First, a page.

So far I’ve introduced you to several types of page you might find on a website. Some are obvious and typically found on most websites, whilst others are often hidden and you find them according to how you enter the site and what you do while you’re there. Last time I wrote about how to assess your website needs and in this and future posts I’ll offer a few more guidelines.
I’m going to use a model for a website structure based on the awareness ladder. I’m indebted to Ben Hunt for this approach although it is probably not his invention.
To build any website, you need to understand your market and their awareness of what you’re offering, whether it is a product, a service or a cause. Broadly it works like this:
People who are not aware they have a problem may still have it! If you want to approach them you need to show them they have a problem. So, the problem is a plague of frogs. These people haven’t looked out of their window or else they don’t think a plague of frogs is a problem.
Step 1 – I have a problem and have no idea whether there is a solution to it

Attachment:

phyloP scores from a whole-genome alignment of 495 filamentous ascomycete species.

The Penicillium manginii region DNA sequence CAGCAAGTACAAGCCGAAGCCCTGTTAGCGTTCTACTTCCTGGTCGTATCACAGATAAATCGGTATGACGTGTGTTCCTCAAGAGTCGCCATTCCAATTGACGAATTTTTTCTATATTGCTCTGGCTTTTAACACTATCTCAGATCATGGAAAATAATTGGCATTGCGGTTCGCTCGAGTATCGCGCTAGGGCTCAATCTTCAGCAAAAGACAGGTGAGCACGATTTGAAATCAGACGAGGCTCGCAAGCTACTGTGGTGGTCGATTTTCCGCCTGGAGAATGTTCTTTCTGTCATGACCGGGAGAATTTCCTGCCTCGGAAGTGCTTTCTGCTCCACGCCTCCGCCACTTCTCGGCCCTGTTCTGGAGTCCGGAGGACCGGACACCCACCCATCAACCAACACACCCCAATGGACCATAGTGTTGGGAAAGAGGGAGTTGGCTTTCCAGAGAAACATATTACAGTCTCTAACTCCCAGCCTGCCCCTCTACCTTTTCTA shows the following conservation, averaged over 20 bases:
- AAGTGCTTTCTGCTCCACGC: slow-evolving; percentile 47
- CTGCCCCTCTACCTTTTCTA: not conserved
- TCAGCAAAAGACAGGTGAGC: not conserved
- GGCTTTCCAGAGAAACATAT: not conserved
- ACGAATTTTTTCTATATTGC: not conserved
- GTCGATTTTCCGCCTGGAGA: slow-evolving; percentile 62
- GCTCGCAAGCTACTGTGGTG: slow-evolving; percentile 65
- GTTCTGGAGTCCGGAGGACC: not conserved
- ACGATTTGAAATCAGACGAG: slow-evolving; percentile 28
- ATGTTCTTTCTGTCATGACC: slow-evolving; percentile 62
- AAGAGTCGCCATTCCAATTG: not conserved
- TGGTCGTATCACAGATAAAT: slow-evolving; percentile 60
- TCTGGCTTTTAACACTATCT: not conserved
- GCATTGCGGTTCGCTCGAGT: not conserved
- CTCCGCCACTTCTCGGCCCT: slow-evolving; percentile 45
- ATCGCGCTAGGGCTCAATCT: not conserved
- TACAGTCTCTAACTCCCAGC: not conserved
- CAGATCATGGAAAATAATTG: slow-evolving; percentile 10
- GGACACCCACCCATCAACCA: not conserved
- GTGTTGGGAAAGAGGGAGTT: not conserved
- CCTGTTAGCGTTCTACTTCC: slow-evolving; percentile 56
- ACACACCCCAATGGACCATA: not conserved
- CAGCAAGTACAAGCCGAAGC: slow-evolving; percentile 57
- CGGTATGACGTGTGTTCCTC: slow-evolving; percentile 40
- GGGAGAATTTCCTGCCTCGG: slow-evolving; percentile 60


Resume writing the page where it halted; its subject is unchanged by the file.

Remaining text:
These people are experiencing a plague of frogs as a problem. They may have a phobia about frogs, or fear treading on them but whatever it is they know they have a problem.
Step 2 – I know there are many possible solutions
These people have done some research and found a number of possible solutions. They may arrive at your site as a part of their research. They may have found frog poisons, frog food, brushes for sweeping them out of harm’s way, frog recipes, fences to stop them getting onto their property …
Step 3 – I am aware of your solution
These people have read about your solution. Frogs eat slugs and snails and so your solution is to keep them in a special frog pool with anti-cat and anti-heron devices. However, this person is not persuaded your solution is the best!
Step 4 – Now I’m convinced this is the best solution
… because you’ve brought together all the evidence you can that your solution is the best. You’ve shown that when a garden is a haven for frogs, all the slug and snail problems will be a thing of the past.
Step 5 – I’m willing to pay for your product, how do I do it?
Home and dry. You have a customer for your patent frog pool formula!
These 6 stages could be a framework for your website. So, what do you do next? Any ideas? Have a go by commenting if you can’t wait until next time!